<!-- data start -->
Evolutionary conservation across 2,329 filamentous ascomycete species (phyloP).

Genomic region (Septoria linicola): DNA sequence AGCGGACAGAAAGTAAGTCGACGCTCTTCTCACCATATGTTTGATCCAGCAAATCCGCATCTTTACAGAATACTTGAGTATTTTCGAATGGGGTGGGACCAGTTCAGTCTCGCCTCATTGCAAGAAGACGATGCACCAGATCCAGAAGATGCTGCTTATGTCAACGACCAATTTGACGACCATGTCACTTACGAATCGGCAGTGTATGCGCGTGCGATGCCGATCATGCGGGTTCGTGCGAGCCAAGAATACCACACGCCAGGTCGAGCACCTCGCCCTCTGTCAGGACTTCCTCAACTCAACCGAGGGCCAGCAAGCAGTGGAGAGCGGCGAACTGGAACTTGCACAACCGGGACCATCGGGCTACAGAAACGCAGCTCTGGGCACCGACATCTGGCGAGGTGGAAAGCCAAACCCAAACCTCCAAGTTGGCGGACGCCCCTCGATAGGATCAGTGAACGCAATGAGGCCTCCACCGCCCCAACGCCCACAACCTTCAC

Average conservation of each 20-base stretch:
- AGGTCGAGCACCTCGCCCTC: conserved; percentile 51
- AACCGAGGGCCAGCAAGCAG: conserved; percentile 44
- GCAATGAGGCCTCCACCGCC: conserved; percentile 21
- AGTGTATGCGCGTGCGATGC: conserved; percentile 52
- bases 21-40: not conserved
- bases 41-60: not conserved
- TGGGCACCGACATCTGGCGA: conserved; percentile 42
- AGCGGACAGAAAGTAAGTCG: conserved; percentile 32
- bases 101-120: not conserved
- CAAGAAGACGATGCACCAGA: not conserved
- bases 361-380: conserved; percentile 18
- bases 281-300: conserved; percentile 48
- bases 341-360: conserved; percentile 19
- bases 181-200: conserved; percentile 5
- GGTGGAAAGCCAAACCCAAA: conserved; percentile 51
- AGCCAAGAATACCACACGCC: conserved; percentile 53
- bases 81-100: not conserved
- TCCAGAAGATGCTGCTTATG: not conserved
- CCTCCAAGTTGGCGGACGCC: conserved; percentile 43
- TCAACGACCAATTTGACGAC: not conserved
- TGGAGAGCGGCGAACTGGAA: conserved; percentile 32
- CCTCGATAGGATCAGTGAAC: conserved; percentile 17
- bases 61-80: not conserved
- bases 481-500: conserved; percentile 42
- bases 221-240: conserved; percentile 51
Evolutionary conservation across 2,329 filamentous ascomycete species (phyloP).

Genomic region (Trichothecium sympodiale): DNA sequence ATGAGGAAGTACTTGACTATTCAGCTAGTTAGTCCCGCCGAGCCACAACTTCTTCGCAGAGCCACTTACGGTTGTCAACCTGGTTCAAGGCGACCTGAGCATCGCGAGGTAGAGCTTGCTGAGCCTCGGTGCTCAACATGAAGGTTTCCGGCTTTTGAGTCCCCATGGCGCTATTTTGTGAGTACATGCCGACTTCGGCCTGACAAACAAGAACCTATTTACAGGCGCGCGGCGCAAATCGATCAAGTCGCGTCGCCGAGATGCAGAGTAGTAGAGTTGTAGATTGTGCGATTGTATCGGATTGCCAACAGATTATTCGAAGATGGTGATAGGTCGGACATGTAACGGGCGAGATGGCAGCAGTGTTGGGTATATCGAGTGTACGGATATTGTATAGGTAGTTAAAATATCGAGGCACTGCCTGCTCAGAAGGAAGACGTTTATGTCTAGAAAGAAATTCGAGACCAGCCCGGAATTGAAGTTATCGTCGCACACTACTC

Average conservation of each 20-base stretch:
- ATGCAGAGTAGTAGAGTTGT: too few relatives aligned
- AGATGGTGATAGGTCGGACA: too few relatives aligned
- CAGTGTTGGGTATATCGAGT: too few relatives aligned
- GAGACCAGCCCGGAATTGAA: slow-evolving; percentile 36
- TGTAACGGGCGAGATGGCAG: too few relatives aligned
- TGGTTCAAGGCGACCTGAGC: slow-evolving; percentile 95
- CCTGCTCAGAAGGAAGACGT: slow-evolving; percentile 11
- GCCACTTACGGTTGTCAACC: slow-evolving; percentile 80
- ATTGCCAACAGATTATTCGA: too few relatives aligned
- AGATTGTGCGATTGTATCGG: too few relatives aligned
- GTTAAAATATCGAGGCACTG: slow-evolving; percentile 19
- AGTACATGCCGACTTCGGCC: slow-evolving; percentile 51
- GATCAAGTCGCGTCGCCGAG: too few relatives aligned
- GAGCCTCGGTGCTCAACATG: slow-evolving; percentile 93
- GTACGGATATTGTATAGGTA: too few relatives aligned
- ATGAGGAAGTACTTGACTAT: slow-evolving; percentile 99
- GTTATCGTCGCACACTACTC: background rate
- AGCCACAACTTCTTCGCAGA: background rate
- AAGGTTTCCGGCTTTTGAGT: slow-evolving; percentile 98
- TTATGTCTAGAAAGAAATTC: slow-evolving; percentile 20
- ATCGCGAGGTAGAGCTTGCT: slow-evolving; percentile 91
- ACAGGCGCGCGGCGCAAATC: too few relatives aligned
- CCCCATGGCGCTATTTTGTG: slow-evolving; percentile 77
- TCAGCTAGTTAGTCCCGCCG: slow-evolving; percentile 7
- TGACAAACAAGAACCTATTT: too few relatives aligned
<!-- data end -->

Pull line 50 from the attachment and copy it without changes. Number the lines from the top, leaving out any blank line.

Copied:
- AAGGTTTCCGGCTTTTGAGT: slow-evolving; percentile 98